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Does Fin Distres Factor Drive the MOM Anomaly

Does Fin Distres Factor Drive the MOM Anomaly

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03/18/2014

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DOES THE FINANCIAL DISTRESS FACTOR DRIVE THE
MOMENTUM ANOMALY?

Vineet Agarwal
and
Richard Taffler*
Cranfield School of Management
Version 9.2: February 28, 2005

Paper presented in the Finance Faculty Seminar Series at City University
(Cass) Business School, London
Wednesday 9th February 2005

*Corresponding author:
Professor Richard Taffler
Cranfield School of Management
Cranfield
Bedford MK43 0AL
U.K.

Tel: 00 44 (0) 1234 754543
Fax: 00 44 (0) 1234 752554
E-mail: R.J.Taffler@cranfield.ac.uk

DOES THE FINANCIAL DISTRESS FACTOR DRIVE THE
MOMENTUM ANOMALY?
Abstract

This paper brings together the evidence on two asset pricing anomalies \u2013 continuation of prior returns (momentum) and the market pricing of distressed firms. Our empirical analysis demonstrates both these effects are driven by market underreaction to bad news, and that momentum is largely subsumed by our distress risk factor. We also extend the extant literature on the market pricing of distress risk by considering this conditional on market state and GDP growth rate, and find little evidence that financial distress risk is a priced risk factor.

1
DOES THE FINANCIAL DISTRESS FACTOR DRIVE THE
MOMENTUM ANOMALY?

The existence of medium term continuation of stock returns (momentum) is widely accepted
in both the academic literature and in the professional investment community. There are several
competing explanations for this most challenging of all anomalies (Fama (1998)). The first is
risk based (e.g., Chan (1988), Ball and Kothari (1989), Zarowin (1990), Conrad and Kaul (1998)
and Chordia and Shivakumar (2002). Jegadeesh and Titman (1993, 2001) and other studies (e.g.,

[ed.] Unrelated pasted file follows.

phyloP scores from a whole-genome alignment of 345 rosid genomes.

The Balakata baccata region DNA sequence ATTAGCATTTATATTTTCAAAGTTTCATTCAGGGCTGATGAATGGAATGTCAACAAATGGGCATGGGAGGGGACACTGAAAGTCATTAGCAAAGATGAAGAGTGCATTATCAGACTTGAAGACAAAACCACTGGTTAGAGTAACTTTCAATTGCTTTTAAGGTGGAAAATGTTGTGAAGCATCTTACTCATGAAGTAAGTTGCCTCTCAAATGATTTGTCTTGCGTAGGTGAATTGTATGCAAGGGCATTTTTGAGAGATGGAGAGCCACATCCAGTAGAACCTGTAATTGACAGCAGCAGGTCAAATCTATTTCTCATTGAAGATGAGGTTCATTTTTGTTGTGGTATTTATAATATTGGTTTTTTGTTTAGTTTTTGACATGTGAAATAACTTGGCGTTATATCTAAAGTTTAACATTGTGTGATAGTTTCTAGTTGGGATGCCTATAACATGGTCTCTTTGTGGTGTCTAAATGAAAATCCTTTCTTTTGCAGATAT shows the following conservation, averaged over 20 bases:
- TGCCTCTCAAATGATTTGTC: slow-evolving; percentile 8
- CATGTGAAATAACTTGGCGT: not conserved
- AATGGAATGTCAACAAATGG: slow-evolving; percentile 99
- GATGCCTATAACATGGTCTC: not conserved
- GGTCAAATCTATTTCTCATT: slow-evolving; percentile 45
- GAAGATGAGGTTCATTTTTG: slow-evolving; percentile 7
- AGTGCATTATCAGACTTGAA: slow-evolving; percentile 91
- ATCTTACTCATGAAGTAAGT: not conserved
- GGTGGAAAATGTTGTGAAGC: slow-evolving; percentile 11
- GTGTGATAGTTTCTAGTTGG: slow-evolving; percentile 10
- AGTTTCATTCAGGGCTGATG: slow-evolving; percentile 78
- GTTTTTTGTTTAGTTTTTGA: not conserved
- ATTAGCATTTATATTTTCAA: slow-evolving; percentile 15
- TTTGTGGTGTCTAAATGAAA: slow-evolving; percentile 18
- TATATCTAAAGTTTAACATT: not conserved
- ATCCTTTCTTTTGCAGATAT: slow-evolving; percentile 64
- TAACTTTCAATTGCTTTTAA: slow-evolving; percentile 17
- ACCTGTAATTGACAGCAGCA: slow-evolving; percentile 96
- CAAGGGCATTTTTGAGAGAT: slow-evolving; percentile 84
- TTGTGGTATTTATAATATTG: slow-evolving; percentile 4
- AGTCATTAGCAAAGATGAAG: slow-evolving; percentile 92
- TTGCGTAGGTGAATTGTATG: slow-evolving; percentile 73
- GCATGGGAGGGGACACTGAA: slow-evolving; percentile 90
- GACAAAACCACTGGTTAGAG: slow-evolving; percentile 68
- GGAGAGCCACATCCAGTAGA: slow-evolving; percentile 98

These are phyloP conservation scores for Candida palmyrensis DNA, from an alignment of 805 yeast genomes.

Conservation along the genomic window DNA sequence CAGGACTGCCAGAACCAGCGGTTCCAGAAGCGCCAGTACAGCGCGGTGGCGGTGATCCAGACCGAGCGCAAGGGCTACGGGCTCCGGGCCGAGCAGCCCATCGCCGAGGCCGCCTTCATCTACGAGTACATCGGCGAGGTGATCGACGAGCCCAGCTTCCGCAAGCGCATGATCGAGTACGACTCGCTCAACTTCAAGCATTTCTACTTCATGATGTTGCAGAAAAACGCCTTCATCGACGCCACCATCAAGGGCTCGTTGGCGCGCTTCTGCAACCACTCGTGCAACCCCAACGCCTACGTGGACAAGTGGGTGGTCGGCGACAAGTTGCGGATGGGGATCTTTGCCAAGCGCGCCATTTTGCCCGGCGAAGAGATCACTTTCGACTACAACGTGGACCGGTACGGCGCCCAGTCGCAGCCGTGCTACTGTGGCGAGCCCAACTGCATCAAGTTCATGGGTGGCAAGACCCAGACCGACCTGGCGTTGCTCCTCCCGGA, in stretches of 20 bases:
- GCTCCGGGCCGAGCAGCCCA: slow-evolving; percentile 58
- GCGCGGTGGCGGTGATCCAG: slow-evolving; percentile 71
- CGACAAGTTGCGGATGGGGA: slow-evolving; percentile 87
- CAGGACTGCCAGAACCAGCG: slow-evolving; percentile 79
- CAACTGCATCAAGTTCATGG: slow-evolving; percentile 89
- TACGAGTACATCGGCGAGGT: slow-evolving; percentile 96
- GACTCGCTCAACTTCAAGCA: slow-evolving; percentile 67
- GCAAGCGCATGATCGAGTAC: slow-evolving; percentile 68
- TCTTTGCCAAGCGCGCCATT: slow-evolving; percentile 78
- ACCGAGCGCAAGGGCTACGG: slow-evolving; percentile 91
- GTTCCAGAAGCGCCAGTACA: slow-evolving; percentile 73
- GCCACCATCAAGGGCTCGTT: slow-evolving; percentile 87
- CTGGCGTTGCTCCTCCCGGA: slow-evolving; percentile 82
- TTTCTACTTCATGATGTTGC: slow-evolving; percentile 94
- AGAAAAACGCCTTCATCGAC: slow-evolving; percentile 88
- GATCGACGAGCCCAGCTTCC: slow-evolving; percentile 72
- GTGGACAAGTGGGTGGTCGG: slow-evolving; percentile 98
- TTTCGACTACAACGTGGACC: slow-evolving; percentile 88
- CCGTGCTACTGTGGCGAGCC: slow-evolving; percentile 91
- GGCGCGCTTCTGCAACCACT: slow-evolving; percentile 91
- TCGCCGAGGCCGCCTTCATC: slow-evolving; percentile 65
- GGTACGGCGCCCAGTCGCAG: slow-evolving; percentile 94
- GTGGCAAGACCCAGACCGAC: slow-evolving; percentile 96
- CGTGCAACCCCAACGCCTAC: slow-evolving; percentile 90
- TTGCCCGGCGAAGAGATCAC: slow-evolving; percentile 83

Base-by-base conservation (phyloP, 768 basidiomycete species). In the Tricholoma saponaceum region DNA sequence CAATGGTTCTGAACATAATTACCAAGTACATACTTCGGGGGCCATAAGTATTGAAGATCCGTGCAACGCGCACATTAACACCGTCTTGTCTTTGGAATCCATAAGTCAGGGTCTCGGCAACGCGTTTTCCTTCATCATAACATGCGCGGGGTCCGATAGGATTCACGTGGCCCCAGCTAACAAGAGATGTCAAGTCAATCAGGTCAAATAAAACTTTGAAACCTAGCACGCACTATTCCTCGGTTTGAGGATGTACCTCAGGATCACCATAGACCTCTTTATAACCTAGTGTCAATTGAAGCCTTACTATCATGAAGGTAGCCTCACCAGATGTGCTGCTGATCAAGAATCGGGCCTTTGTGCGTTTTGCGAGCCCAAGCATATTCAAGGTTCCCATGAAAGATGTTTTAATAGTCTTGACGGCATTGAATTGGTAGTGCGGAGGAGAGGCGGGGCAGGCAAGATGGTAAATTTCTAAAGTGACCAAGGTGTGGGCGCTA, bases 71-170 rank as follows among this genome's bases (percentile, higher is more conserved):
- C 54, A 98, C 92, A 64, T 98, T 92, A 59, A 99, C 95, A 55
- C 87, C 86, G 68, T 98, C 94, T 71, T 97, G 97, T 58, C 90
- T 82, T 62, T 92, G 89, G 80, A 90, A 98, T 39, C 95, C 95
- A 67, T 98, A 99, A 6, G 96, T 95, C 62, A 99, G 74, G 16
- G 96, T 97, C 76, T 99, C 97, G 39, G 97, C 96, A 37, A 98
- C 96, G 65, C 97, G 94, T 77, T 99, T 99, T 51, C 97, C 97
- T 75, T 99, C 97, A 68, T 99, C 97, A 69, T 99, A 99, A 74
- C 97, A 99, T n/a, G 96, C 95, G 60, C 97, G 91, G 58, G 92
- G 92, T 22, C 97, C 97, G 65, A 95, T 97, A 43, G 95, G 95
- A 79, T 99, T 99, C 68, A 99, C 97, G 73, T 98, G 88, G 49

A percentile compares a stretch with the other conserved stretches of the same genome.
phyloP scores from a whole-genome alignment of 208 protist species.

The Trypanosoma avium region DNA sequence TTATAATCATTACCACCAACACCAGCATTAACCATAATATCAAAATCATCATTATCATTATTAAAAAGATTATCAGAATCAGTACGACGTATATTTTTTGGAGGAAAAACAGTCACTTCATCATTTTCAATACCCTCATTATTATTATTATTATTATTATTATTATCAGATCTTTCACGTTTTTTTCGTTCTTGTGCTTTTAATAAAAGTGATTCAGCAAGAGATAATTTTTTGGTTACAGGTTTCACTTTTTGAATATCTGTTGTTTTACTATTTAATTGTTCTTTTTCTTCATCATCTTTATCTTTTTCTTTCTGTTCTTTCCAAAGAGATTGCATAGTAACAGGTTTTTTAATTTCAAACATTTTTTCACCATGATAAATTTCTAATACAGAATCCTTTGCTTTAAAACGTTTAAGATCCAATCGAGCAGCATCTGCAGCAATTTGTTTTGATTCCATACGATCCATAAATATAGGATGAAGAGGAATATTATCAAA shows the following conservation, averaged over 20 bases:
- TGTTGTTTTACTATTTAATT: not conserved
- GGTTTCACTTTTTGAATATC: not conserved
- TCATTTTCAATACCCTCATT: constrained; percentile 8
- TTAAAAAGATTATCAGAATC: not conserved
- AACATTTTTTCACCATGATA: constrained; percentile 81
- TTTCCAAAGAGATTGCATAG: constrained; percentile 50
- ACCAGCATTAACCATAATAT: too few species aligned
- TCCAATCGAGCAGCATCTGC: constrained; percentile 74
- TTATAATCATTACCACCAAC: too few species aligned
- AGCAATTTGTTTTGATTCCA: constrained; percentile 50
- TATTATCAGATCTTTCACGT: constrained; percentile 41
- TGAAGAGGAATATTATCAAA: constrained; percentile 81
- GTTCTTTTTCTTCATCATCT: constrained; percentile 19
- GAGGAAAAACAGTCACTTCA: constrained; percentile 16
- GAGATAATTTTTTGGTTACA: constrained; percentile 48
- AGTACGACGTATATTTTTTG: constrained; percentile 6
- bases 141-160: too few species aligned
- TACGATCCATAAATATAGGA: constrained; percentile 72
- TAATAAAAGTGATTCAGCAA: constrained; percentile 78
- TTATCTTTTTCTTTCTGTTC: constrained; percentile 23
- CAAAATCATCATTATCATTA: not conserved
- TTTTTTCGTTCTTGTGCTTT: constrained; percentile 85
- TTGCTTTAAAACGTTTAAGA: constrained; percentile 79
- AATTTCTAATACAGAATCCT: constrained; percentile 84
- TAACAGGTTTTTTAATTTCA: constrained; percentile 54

Daniel and Titman (1999) and Hong, Lim and Stein (2000)) argue momentum is driven by
underreaction to information. Lesmond, Schill and Zhou (2004) provide a market microstructure
argument that apparent momentum profits are explained by small firm transaction costs. The
usual criticism of data mining also applies (Lo and MacKinlay (1990)).

Several behavioral models based on inherent biases in the way investors process information
have also been proposed to explain medium term continuation of returns. In Barberis, Shleifer
and Vishny (1998), investors are slow to update their beliefs in response to new public
information leading to underreaction, and this generates positive autocorrelation in stock returns.
In Hong and Stein (1999), not all investors receive the same information at the same time and, in
addition, investors are unable to extract fully other investors\u2019 private information from market
prices. As news slowly diffuses among the wider investing public, stock prices also adjust slowly
leading to underreaction to new information and positive autocorrelations. The empirical results
of Hong, Lim and Stein (2000) provide evidence supportive of this. Daniel and Titman (1999)
find a significant momentum effect for growth stocks and no effect for value stocks. They

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